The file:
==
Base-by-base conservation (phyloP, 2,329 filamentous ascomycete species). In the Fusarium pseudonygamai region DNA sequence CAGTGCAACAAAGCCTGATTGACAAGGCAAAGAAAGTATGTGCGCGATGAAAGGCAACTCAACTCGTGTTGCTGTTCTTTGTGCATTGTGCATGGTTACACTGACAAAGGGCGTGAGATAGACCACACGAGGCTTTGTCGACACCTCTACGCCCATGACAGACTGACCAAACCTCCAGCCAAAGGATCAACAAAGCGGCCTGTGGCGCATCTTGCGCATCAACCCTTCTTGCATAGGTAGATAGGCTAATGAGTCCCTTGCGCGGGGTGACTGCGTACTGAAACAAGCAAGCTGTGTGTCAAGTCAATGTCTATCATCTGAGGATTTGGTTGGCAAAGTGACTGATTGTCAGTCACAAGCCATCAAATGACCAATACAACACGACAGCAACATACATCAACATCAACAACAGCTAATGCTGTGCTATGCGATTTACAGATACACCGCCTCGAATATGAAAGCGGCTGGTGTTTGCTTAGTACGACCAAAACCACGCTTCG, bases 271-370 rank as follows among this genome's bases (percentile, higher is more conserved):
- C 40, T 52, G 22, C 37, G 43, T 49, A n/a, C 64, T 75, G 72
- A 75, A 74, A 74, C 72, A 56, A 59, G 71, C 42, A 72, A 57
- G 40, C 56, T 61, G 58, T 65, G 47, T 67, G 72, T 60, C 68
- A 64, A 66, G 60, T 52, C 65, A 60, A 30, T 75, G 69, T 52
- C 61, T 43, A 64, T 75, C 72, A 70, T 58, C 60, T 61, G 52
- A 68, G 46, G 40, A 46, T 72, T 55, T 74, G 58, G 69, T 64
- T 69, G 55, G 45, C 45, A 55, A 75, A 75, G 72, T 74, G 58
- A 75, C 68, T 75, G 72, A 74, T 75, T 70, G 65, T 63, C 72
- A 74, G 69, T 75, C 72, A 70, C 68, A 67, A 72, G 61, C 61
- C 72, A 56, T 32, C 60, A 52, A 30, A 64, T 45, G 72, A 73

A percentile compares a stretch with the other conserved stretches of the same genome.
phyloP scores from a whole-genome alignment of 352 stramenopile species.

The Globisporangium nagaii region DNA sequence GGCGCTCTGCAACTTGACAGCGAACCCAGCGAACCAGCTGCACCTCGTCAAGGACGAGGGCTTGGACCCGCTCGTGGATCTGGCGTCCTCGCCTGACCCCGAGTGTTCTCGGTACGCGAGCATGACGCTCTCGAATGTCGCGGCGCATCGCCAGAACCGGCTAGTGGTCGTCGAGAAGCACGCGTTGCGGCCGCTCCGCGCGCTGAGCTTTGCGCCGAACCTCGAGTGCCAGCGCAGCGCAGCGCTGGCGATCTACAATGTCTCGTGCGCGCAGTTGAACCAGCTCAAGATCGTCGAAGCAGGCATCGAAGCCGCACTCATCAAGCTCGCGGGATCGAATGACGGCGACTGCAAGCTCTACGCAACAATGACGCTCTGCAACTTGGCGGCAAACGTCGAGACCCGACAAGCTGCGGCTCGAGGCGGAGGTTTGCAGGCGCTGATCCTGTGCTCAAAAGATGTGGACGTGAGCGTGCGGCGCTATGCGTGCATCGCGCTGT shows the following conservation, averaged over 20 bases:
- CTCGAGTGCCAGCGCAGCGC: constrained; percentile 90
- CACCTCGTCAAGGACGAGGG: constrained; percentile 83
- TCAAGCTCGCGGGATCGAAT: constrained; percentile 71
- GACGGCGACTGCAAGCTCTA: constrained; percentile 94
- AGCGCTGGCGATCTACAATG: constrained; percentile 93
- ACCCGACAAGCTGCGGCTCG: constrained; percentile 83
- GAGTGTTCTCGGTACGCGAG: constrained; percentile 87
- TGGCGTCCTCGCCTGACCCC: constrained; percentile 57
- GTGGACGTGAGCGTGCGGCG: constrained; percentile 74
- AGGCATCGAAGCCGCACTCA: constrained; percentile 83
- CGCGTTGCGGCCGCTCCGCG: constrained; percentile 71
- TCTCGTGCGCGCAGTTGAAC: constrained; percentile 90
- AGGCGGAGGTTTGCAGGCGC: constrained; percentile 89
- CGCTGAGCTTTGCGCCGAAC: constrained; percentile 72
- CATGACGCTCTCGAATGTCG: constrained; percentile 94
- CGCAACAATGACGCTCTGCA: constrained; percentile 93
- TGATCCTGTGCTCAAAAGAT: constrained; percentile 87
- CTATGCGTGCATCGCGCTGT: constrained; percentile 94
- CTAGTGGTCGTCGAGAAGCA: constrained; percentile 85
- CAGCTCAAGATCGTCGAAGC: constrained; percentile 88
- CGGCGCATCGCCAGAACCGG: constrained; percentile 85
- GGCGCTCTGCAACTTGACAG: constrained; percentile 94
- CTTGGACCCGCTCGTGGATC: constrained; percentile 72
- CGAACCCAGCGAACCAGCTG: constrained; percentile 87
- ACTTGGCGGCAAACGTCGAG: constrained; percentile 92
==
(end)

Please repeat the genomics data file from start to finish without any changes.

Base-by-base conservation (phyloP, 2,329 filamentous ascomycete species). In the Fusarium pseudonygamai region DNA sequence CAGTGCAACAAAGCCTGATTGACAAGGCAAAGAAAGTATGTGCGCGATGAAAGGCAACTCAACTCGTGTTGCTGTTCTTTGTGCATTGTGCATGGTTACACTGACAAAGGGCGTGAGATAGACCACACGAGGCTTTGTCGACACCTCTACGCCCATGACAGACTGACCAAACCTCCAGCCAAAGGATCAACAAAGCGGCCTGTGGCGCATCTTGCGCATCAACCCTTCTTGCATAGGTAGATAGGCTAATGAGTCCCTTGCGCGGGGTGACTGCGTACTGAAACAAGCAAGCTGTGTGTCAAGTCAATGTCTATCATCTGAGGATTTGGTTGGCAAAGTGACTGATTGTCAGTCACAAGCCATCAAATGACCAATACAACACGACAGCAACATACATCAACATCAACAACAGCTAATGCTGTGCTATGCGATTTACAGATACACCGCCTCGAATATGAAAGCGGCTGGTGTTTGCTTAGTACGACCAAAACCACGCTTCG, bases 271-370 rank as follows among this genome's bases (percentile, higher is more conserved):
- C 40, T 52, G 22, C 37, G 43, T 49, A n/a, C 64, T 75, G 72
- A 75, A 74, A 74, C 72, A 56, A 59, G 71, C 42, A 72, A 57
- G 40, C 56, T 61, G 58, T 65, G 47, T 67, G 72, T 60, C 68
- A 64, A 66, G 60, T 52, C 65, A 60, A 30, T 75, G 69, T 52
- C 61, T 43, A 64, T 75, C 72, A 70, T 58, C 60, T 61, G 52
- A 68, G 46, G 40, A 46, T 72, T 55, T 74, G 58, G 69, T 64
- T 69, G 55, G 45, C 45, A 55, A 75, A 75, G 72, T 74, G 58
- A 75, C 68, T 75, G 72, A 74, T 75, T 70, G 65, T 63, C 72
- A 74, G 69, T 75, C 72, A 70, C 68, A 67, A 72, G 61, C 61
- C 72, A 56, T 32, C 60, A 52, A 30, A 64, T 45, G 72, A 73

A percentile compares a stretch with the other conserved stretches of the same genome.
phyloP scores from a whole-genome alignment of 352 stramenopile species.

The Globisporangium nagaii region DNA sequence GGCGCTCTGCAACTTGACAGCGAACCCAGCGAACCAGCTGCACCTCGTCAAGGACGAGGGCTTGGACCCGCTCGTGGATCTGGCGTCCTCGCCTGACCCCGAGTGTTCTCGGTACGCGAGCATGACGCTCTCGAATGTCGCGGCGCATCGCCAGAACCGGCTAGTGGTCGTCGAGAAGCACGCGTTGCGGCCGCTCCGCGCGCTGAGCTTTGCGCCGAACCTCGAGTGCCAGCGCAGCGCAGCGCTGGCGATCTACAATGTCTCGTGCGCGCAGTTGAACCAGCTCAAGATCGTCGAAGCAGGCATCGAAGCCGCACTCATCAAGCTCGCGGGATCGAATGACGGCGACTGCAAGCTCTACGCAACAATGACGCTCTGCAACTTGGCGGCAAACGTCGAGACCCGACAAGCTGCGGCTCGAGGCGGAGGTTTGCAGGCGCTGATCCTGTGCTCAAAAGATGTGGACGTGAGCGTGCGGCGCTATGCGTGCATCGCGCTGT shows the following conservation, averaged over 20 bases:
- CTCGAGTGCCAGCGCAGCGC: constrained; percentile 90
- CACCTCGTCAAGGACGAGGG: constrained; percentile 83
- TCAAGCTCGCGGGATCGAAT: constrained; percentile 71
- GACGGCGACTGCAAGCTCTA: constrained; percentile 94
- AGCGCTGGCGATCTACAATG: constrained; percentile 93
- ACCCGACAAGCTGCGGCTCG: constrained; percentile 83
- GAGTGTTCTCGGTACGCGAG: constrained; percentile 87
- TGGCGTCCTCGCCTGACCCC: constrained; percentile 57
- GTGGACGTGAGCGTGCGGCG: constrained; percentile 74
- AGGCATCGAAGCCGCACTCA: constrained; percentile 83
- CGCGTTGCGGCCGCTCCGCG: constrained; percentile 71
- TCTCGTGCGCGCAGTTGAAC: constrained; percentile 90
- AGGCGGAGGTTTGCAGGCGC: constrained; percentile 89
- CGCTGAGCTTTGCGCCGAAC: constrained; percentile 72
- CATGACGCTCTCGAATGTCG: constrained; percentile 94
- CGCAACAATGACGCTCTGCA: constrained; percentile 93
- TGATCCTGTGCTCAAAAGAT: constrained; percentile 87
- CTATGCGTGCATCGCGCTGT: constrained; percentile 94
- CTAGTGGTCGTCGAGAAGCA: constrained; percentile 85
- CAGCTCAAGATCGTCGAAGC: constrained; percentile 88
- CGGCGCATCGCCAGAACCGG: constrained; percentile 85
- GGCGCTCTGCAACTTGACAG: constrained; percentile 94
- CTTGGACCCGCTCGTGGATC: constrained; percentile 72
- CGAACCCAGCGAACCAGCTG: constrained; percentile 87
- ACTTGGCGGCAAACGTCGAG: constrained; percentile 92